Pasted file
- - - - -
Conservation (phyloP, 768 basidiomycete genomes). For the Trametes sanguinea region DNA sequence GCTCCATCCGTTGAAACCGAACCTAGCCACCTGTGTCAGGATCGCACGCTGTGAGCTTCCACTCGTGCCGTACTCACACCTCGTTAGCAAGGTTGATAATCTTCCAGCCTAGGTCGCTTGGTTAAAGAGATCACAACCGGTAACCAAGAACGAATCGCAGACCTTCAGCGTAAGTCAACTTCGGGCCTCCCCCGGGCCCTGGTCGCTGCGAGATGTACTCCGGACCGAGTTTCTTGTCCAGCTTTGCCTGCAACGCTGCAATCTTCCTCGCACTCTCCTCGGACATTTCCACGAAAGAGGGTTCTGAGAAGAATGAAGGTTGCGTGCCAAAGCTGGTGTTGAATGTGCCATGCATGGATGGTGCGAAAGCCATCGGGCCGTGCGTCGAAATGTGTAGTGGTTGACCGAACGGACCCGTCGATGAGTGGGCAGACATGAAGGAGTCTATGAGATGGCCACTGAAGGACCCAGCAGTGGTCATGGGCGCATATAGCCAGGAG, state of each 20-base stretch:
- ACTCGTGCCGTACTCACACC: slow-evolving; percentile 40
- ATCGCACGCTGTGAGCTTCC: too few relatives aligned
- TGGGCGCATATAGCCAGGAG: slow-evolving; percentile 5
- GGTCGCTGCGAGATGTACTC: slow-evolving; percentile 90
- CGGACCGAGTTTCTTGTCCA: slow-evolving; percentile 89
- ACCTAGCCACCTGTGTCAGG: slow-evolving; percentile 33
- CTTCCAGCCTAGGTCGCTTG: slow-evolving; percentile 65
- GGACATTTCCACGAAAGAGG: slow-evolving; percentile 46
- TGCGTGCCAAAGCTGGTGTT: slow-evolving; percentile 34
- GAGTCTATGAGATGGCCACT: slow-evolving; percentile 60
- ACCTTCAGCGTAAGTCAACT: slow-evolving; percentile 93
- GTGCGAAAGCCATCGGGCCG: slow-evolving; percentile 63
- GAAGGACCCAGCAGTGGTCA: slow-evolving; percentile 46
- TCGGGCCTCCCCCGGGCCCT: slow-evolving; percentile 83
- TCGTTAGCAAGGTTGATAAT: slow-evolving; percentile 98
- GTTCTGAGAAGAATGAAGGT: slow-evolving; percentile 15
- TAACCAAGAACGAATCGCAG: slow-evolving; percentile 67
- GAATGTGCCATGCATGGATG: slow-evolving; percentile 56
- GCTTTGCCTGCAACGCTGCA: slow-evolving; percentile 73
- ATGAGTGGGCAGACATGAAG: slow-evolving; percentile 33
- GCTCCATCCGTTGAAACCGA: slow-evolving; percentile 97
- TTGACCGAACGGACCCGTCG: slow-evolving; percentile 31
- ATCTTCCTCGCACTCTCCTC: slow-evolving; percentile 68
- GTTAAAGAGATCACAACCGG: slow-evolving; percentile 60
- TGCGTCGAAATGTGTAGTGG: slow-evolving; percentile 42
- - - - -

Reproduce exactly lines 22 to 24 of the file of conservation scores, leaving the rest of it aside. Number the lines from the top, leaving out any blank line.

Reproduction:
- GCTCCATCCGTTGAAACCGA: slow-evolving; percentile 97
- TTGACCGAACGGACCCGTCG: slow-evolving; percentile 31
- ATCTTCCTCGCACTCTCCTC: slow-evolving; percentile 68